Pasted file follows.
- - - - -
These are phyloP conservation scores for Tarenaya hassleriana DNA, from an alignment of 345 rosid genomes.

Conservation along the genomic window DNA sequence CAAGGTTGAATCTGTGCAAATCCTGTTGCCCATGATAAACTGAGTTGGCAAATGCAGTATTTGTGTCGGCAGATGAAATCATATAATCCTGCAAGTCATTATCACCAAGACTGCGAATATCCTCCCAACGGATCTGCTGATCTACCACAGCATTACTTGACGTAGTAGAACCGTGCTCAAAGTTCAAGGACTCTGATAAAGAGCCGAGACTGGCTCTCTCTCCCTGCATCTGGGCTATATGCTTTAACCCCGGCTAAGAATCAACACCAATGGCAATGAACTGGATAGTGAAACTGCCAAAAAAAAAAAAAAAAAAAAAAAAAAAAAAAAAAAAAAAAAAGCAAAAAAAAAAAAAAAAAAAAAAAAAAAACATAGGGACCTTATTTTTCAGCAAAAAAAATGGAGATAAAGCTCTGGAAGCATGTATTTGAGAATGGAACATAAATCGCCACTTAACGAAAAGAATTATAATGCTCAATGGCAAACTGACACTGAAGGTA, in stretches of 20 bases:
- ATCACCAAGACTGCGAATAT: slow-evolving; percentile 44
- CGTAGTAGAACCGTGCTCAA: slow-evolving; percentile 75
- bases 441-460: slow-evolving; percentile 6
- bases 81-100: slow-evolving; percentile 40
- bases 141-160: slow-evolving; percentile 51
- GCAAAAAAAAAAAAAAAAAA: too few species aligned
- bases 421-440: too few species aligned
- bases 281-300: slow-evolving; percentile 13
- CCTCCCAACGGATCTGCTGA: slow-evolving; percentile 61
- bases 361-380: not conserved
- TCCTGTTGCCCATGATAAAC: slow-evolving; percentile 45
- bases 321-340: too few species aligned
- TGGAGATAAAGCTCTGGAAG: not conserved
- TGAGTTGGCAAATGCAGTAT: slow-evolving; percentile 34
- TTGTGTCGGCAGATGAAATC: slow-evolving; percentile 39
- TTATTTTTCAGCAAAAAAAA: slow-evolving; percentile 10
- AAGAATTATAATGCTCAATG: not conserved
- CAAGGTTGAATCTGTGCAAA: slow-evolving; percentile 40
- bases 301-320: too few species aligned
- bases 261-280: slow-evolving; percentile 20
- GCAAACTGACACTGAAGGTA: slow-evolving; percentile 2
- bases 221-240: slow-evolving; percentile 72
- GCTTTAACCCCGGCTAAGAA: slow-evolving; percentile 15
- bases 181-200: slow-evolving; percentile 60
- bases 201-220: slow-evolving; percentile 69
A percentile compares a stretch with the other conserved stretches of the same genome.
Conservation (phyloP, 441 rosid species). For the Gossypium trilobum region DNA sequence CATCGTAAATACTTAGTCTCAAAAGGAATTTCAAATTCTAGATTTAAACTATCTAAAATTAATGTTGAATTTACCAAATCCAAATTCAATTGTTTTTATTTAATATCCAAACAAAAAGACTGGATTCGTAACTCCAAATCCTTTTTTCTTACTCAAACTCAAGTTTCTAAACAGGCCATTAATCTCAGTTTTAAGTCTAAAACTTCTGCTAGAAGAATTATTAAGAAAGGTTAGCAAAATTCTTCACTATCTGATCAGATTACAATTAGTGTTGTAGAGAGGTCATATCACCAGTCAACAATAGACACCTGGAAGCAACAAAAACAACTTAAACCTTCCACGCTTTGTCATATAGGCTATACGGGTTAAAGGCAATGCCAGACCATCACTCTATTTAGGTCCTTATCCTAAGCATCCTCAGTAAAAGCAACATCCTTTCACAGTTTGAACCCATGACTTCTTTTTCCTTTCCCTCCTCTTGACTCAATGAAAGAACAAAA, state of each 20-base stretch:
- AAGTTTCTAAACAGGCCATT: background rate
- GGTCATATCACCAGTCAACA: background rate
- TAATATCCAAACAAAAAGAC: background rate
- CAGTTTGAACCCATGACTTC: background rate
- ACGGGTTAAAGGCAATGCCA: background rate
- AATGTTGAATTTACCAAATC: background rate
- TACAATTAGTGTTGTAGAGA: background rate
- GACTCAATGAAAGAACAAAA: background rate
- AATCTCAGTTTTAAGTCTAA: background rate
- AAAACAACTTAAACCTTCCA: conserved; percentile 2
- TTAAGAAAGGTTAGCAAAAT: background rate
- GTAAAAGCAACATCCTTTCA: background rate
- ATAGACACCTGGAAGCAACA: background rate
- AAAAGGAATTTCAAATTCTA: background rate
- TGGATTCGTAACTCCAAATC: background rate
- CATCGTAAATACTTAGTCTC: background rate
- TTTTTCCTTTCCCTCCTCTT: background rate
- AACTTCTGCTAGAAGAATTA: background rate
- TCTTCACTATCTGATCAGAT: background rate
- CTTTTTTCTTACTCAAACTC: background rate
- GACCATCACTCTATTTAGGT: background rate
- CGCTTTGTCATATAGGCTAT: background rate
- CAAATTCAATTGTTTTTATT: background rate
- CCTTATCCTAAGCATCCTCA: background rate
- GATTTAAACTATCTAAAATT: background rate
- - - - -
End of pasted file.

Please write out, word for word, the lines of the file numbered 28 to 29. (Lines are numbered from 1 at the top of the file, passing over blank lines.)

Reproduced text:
A percentile compares a stretch with the other conserved stretches of the same genome.
Conservation (phyloP, 441 rosid species). For the Gossypium trilobum region DNA sequence CATCGTAAATACTTAGTCTCAAAAGGAATTTCAAATTCTAGATTTAAACTATCTAAAATTAATGTTGAATTTACCAAATCCAAATTCAATTGTTTTTATTTAATATCCAAACAAAAAGACTGGATTCGTAACTCCAAATCCTTTTTTCTTACTCAAACTCAAGTTTCTAAACAGGCCATTAATCTCAGTTTTAAGTCTAAAACTTCTGCTAGAAGAATTATTAAGAAAGGTTAGCAAAATTCTTCACTATCTGATCAGATTACAATTAGTGTTGTAGAGAGGTCATATCACCAGTCAACAATAGACACCTGGAAGCAACAAAAACAACTTAAACCTTCCACGCTTTGTCATATAGGCTATACGGGTTAAAGGCAATGCCAGACCATCACTCTATTTAGGTCCTTATCCTAAGCATCCTCAGTAAAAGCAACATCCTTTCACAGTTTGAACCCATGACTTCTTTTTCCTTTCCCTCCTCTTGACTCAATGAAAGAACAAAA, state of each 20-base stretch: